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It is quite common to have extra teeth (supernumerary teeth) or teeth in the wrong position (ectopic teeth) or both.

The prevalence of supernumerary teeth is reportedly between 0.15 – 3.9%. Most commonly, extra teeth are found between the upper central incisors (mesiodentes) or in the region of the premolars (paramolars) or very occasionally, behind the wisdom teeth (distomolars).

Supernumerary Teeth.
80 – 90% of all supernumerary teeth occur in the upper jaw. Half are found at the ‘front’ of the upper jaw. Mesiodentes frequently interfere with the eruption and alignment of the upper incisors. They can delay or prevent eruption, displace or rotate the erupting central incisors or less commonly, ‘bend’ (dilaceration) the developing roots of the central incisors so that tooth eruption is slowed / stopped, ‘eat away’ (resorption) the surrounding teeth, develop cysts around the crowns of the extra teeth (dentigerous cyst formation) and loss of tooth vitality. Rarely, the mesiodens can erupt into the nasal cavity.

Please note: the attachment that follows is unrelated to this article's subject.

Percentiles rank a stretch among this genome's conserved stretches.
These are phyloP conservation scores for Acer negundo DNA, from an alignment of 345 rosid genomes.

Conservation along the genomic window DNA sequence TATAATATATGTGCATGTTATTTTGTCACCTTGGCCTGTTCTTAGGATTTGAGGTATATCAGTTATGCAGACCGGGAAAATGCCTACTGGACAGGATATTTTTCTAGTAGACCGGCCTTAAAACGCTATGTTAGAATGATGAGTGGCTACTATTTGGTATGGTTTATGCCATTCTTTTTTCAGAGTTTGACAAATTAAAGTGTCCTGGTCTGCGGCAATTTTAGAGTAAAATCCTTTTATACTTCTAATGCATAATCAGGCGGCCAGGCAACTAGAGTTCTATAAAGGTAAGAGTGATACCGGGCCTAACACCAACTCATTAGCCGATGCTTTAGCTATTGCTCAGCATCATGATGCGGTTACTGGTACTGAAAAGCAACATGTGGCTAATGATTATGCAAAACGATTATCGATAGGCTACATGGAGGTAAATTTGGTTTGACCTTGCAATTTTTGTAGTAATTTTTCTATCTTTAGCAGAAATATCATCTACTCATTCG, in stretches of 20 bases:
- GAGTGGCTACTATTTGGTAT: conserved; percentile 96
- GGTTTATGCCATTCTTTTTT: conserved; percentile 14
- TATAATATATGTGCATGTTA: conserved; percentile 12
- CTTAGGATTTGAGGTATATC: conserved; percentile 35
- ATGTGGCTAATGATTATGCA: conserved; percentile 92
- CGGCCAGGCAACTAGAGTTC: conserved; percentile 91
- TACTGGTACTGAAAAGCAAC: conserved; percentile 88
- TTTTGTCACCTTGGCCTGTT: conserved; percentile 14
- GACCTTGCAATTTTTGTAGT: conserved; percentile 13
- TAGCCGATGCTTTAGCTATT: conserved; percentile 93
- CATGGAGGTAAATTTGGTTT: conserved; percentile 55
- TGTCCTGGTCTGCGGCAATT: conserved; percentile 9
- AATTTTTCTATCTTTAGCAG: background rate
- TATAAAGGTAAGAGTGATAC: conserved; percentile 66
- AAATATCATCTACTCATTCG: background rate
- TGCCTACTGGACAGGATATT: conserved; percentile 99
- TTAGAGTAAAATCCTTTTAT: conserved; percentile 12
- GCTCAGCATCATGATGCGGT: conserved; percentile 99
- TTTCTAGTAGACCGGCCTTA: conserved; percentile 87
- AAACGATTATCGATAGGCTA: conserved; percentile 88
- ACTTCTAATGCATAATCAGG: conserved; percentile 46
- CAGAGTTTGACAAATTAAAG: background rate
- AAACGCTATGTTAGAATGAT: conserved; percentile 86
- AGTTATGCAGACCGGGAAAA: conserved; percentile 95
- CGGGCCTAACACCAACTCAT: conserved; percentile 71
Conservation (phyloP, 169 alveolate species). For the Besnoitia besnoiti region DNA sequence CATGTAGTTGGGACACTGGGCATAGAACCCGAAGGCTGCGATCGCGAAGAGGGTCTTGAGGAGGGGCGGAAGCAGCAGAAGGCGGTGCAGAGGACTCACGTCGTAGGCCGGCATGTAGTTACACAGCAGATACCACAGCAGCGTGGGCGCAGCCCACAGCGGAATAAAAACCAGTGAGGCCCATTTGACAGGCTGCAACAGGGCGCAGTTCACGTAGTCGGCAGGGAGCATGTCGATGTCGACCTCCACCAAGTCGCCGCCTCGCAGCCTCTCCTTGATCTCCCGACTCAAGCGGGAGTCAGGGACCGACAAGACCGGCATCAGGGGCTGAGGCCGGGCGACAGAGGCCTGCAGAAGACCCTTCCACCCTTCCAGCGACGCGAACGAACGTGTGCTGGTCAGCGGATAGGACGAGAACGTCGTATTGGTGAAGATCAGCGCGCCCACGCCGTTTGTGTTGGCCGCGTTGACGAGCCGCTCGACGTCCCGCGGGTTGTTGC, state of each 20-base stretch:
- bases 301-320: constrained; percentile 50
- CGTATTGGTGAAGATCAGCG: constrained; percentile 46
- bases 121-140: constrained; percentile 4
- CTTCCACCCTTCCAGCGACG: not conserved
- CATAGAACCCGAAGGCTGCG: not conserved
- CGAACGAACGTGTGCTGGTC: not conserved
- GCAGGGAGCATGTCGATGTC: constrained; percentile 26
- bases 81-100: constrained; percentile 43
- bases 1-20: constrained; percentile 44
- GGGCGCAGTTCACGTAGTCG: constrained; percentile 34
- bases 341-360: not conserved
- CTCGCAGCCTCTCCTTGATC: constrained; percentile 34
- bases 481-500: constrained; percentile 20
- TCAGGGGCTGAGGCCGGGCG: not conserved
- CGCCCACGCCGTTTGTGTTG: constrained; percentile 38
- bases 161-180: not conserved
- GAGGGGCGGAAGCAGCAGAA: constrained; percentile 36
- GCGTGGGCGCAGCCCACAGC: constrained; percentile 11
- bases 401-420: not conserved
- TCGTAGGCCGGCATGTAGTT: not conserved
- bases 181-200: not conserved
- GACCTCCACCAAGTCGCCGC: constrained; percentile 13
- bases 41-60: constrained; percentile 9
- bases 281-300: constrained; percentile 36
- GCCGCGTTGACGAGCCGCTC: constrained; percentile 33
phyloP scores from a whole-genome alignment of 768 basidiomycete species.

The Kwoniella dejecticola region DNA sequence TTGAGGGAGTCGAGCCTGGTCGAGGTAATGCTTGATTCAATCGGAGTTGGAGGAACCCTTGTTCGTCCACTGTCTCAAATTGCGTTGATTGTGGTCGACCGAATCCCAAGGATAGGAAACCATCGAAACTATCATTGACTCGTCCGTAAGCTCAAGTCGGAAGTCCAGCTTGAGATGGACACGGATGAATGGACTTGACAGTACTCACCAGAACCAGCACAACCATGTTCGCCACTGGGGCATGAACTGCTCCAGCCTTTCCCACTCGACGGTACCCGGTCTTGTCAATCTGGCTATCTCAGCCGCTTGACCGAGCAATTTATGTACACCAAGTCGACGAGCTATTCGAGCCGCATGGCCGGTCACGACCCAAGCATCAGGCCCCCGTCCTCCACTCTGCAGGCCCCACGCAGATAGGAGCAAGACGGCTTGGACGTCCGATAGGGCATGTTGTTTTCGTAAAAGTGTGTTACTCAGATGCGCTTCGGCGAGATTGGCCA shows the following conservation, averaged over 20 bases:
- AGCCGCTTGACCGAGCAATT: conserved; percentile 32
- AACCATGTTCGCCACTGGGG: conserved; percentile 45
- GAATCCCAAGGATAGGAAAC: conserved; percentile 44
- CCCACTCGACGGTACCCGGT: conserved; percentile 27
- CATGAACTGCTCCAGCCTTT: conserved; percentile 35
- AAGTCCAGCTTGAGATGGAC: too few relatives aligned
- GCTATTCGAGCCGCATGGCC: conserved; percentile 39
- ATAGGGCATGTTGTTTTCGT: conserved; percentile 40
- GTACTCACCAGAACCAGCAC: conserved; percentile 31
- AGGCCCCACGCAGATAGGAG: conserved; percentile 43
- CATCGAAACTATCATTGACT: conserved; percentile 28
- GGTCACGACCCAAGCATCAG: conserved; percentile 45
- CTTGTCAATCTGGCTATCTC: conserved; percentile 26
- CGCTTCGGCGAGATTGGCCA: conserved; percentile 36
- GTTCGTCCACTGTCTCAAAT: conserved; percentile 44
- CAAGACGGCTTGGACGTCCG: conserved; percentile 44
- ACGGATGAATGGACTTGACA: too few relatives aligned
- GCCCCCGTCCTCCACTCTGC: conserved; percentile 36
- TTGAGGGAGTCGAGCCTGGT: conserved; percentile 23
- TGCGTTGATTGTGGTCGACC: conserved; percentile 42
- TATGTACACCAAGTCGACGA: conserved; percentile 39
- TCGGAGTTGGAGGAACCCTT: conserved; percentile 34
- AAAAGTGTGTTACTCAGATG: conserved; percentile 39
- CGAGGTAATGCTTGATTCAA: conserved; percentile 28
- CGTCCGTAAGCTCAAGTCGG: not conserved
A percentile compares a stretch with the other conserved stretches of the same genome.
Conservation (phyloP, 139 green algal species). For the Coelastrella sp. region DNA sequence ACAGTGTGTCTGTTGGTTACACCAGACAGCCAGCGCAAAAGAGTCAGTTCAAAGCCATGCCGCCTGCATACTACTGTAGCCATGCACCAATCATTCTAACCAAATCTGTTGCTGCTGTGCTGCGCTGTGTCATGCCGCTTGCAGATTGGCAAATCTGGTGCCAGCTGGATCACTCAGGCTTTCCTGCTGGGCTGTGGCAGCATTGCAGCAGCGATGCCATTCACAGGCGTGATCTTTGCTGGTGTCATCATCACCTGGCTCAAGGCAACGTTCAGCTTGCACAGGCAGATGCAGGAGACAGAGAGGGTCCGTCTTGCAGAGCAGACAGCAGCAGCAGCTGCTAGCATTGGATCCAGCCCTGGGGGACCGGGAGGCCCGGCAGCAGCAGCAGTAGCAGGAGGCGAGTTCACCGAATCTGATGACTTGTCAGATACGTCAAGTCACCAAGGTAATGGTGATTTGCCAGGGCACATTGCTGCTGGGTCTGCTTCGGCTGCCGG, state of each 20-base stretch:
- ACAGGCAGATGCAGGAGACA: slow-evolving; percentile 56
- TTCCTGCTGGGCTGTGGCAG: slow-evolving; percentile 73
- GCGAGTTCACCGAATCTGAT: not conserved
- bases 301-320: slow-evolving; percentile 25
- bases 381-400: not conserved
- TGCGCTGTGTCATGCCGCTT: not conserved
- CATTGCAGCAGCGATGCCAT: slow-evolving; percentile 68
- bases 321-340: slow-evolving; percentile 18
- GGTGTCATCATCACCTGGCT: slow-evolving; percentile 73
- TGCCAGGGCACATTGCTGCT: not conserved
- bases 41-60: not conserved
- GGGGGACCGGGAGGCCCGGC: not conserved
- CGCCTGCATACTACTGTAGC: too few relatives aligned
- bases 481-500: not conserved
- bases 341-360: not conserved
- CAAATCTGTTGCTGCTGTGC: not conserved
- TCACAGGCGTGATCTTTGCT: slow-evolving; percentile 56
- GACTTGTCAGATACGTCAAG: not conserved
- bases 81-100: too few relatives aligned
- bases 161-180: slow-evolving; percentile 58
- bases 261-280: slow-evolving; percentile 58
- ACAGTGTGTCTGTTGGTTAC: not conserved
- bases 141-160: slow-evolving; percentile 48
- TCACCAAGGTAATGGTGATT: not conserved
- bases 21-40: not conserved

Ectopic Teeth.
Ectopic teeth are teeth that develop in the wrong position. Ectopic teeth are not rare. In most cases, ectopic tooth can be repositioned with braces.

The medico-legal landscape of consent has been shaped by a number of cases, such as Chester v Afshar [2004], Montgomery v Lanarkshire Health Board [2015], Duce v Worcestershire Acute Hospitals NHS Trust [2018] amongst others, so that it is more patient-centred.

Many of the legal claims in surgical (& medical) cases occur as a result of “failure to warn”, i.e. lack of adequately documented and appropriate consent.

A pre-requisite for obtaining consent for a surgical (medical / dental) procedure from a patient, is a full exchange of information regarding any risks, drawbacks and limitations of the proposed treatment and any alternatives to it (even non-treatment).

The clinicians should provide the patient with as much information as is appropriate and relevant, that it should be in terms the patient understands & the risks should be personalised for that individual patient. Also, there should be enough time for the patient to understand the information given and get a second opinion if needs be.

Ectopic ± Supernumerary Surgery-Specific Warnings.

Numbness of the Lip, Chin ±Tongue.